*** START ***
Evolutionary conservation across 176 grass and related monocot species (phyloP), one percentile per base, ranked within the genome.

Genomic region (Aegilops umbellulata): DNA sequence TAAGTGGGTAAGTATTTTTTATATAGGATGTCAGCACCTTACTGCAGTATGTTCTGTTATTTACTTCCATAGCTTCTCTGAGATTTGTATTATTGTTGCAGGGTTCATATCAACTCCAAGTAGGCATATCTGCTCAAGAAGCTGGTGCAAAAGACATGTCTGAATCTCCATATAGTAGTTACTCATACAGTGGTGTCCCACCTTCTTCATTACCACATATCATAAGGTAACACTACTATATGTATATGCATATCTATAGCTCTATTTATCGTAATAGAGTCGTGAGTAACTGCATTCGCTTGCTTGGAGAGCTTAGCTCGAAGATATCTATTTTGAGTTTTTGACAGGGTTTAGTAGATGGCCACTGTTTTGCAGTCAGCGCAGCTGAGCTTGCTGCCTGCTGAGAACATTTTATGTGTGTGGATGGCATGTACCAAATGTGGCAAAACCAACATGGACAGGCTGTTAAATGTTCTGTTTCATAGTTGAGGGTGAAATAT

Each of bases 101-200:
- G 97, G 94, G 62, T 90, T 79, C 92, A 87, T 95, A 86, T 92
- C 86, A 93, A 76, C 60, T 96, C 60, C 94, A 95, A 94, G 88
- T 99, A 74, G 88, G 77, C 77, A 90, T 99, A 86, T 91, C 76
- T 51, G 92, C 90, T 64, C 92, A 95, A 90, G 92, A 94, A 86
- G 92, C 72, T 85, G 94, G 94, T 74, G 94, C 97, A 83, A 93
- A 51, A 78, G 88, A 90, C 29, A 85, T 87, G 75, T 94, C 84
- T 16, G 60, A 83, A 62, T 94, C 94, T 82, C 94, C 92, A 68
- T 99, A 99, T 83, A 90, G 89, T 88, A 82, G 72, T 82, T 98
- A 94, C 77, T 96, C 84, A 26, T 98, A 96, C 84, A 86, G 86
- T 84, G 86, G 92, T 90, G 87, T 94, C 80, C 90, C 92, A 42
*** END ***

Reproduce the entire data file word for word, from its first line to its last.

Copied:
Evolutionary conservation across 176 grass and related monocot species (phyloP), one percentile per base, ranked within the genome.

Genomic region (Aegilops umbellulata): DNA sequence TAAGTGGGTAAGTATTTTTTATATAGGATGTCAGCACCTTACTGCAGTATGTTCTGTTATTTACTTCCATAGCTTCTCTGAGATTTGTATTATTGTTGCAGGGTTCATATCAACTCCAAGTAGGCATATCTGCTCAAGAAGCTGGTGCAAAAGACATGTCTGAATCTCCATATAGTAGTTACTCATACAGTGGTGTCCCACCTTCTTCATTACCACATATCATAAGGTAACACTACTATATGTATATGCATATCTATAGCTCTATTTATCGTAATAGAGTCGTGAGTAACTGCATTCGCTTGCTTGGAGAGCTTAGCTCGAAGATATCTATTTTGAGTTTTTGACAGGGTTTAGTAGATGGCCACTGTTTTGCAGTCAGCGCAGCTGAGCTTGCTGCCTGCTGAGAACATTTTATGTGTGTGGATGGCATGTACCAAATGTGGCAAAACCAACATGGACAGGCTGTTAAATGTTCTGTTTCATAGTTGAGGGTGAAATAT

Each of bases 101-200:
- G 97, G 94, G 62, T 90, T 79, C 92, A 87, T 95, A 86, T 92
- C 86, A 93, A 76, C 60, T 96, C 60, C 94, A 95, A 94, G 88
- T 99, A 74, G 88, G 77, C 77, A 90, T 99, A 86, T 91, C 76
- T 51, G 92, C 90, T 64, C 92, A 95, A 90, G 92, A 94, A 86
- G 92, C 72, T 85, G 94, G 94, T 74, G 94, C 97, A 83, A 93
- A 51, A 78, G 88, A 90, C 29, A 85, T 87, G 75, T 94, C 84
- T 16, G 60, A 83, A 62, T 94, C 94, T 82, C 94, C 92, A 68
- T 99, A 99, T 83, A 90, G 89, T 88, A 82, G 72, T 82, T 98
- A 94, C 77, T 96, C 84, A 26, T 98, A 96, C 84, A 86, G 86
- T 84, G 86, G 92, T 90, G 87, T 94, C 80, C 90, C 92, A 42